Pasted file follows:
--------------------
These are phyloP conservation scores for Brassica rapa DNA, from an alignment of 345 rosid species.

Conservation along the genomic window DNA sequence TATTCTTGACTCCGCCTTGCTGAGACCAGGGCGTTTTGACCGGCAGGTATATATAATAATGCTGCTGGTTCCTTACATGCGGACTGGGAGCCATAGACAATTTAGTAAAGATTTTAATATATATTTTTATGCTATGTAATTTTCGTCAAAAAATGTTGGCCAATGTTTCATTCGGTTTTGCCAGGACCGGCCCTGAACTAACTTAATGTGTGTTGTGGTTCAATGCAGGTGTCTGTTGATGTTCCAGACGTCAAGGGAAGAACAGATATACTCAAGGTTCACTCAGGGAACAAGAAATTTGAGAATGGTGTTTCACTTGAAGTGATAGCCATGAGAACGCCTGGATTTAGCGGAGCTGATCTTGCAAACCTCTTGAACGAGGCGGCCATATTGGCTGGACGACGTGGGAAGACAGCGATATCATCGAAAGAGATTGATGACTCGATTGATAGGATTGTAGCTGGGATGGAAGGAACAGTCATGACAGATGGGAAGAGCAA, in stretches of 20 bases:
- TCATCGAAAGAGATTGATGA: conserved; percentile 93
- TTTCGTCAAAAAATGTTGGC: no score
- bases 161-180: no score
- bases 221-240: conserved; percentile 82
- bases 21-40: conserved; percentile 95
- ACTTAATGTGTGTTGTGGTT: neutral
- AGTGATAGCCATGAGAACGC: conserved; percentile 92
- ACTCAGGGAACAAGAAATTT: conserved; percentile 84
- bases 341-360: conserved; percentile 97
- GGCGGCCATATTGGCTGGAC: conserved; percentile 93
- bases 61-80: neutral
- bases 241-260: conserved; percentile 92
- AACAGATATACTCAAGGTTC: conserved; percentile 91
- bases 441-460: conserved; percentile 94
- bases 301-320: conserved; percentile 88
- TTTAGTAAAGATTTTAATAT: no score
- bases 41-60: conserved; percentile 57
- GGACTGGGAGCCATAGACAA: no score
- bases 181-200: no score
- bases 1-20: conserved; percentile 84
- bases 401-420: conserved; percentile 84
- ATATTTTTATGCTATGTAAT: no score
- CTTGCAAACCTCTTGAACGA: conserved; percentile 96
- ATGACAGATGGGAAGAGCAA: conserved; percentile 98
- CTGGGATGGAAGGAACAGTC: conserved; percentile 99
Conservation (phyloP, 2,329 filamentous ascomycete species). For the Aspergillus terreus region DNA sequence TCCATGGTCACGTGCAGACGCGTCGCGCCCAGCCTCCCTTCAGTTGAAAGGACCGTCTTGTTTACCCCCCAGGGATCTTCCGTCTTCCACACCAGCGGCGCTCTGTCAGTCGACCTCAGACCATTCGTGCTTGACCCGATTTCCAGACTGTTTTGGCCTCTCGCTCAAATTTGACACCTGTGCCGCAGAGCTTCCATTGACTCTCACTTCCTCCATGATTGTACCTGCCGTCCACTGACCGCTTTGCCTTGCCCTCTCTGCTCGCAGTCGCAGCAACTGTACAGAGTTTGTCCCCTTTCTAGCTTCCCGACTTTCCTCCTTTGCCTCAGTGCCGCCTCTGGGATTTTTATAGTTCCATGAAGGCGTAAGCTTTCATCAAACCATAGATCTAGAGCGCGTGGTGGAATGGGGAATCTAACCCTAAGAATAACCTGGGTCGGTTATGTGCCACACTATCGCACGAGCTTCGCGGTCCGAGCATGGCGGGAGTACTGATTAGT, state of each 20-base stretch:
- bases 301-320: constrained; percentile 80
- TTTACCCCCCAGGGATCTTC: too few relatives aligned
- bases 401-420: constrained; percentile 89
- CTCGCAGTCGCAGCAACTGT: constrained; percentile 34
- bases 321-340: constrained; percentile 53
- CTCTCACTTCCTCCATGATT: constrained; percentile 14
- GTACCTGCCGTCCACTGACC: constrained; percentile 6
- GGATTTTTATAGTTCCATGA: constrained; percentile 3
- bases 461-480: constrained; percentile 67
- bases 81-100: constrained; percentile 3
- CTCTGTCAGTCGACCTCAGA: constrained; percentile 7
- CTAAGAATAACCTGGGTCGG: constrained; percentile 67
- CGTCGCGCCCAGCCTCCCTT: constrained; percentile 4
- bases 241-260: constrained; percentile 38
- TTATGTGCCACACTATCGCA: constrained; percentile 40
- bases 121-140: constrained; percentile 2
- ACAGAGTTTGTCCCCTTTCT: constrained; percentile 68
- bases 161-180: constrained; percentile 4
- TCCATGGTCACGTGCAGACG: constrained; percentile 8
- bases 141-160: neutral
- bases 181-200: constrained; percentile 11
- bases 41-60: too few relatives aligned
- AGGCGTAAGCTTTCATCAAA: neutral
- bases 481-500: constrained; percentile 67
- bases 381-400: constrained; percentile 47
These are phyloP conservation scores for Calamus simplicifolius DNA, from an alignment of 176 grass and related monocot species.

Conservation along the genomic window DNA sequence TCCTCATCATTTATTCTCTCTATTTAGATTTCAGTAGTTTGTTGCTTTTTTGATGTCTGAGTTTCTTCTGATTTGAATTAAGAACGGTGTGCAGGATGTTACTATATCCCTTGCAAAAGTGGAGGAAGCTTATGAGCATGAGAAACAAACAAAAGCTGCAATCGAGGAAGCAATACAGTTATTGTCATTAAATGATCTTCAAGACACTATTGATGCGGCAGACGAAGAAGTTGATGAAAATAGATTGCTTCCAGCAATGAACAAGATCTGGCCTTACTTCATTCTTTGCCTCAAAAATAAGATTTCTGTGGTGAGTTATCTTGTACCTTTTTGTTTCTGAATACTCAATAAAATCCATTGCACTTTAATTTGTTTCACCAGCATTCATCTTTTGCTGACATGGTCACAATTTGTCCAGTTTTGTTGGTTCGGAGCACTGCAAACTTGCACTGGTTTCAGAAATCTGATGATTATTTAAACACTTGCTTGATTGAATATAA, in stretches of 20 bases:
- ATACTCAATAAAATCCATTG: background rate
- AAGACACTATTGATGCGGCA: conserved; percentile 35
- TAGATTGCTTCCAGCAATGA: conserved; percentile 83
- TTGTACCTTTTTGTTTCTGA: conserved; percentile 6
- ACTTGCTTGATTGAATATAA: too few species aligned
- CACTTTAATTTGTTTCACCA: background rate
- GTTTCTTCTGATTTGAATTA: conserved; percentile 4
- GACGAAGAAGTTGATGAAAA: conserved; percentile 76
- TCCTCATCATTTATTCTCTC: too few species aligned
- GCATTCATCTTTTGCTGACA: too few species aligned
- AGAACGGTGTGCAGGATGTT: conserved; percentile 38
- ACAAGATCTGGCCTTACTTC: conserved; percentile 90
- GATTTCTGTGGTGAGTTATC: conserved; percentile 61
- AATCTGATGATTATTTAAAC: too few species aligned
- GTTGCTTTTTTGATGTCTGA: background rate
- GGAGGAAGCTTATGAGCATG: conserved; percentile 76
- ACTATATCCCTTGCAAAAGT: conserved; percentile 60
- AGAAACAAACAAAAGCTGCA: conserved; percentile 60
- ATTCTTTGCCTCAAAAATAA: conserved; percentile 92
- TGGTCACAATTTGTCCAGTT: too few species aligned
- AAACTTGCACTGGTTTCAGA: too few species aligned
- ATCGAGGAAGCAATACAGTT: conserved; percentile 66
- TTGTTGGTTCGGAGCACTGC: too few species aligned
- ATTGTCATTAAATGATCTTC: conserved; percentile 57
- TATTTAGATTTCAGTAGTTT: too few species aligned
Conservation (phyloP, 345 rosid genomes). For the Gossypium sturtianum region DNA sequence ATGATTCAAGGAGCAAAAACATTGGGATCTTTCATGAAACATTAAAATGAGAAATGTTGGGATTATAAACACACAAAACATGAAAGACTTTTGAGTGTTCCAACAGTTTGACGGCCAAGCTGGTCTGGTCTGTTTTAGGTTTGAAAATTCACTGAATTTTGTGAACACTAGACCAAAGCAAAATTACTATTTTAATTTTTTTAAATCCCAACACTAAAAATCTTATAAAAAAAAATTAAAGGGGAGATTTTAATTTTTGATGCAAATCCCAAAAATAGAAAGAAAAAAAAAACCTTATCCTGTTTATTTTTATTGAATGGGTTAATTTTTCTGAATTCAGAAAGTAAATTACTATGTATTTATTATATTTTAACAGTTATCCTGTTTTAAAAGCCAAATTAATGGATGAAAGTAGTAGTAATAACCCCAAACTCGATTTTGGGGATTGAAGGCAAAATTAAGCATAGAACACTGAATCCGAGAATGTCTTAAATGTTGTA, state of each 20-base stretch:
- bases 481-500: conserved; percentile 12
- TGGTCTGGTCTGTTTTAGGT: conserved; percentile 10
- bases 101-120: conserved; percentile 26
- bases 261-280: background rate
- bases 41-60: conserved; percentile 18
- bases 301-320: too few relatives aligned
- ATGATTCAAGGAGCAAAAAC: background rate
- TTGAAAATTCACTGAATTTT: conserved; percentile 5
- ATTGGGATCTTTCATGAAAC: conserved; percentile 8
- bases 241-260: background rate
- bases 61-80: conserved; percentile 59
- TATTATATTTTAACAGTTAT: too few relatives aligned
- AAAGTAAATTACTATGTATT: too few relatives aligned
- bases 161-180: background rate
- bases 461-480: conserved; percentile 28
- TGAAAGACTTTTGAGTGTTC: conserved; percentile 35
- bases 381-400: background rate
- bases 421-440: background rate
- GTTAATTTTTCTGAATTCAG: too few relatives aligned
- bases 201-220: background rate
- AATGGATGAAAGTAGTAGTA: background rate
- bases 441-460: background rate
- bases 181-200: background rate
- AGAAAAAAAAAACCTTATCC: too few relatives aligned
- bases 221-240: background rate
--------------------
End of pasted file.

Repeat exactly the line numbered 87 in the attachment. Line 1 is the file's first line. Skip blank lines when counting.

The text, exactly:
- bases 301-320: too few relatives aligned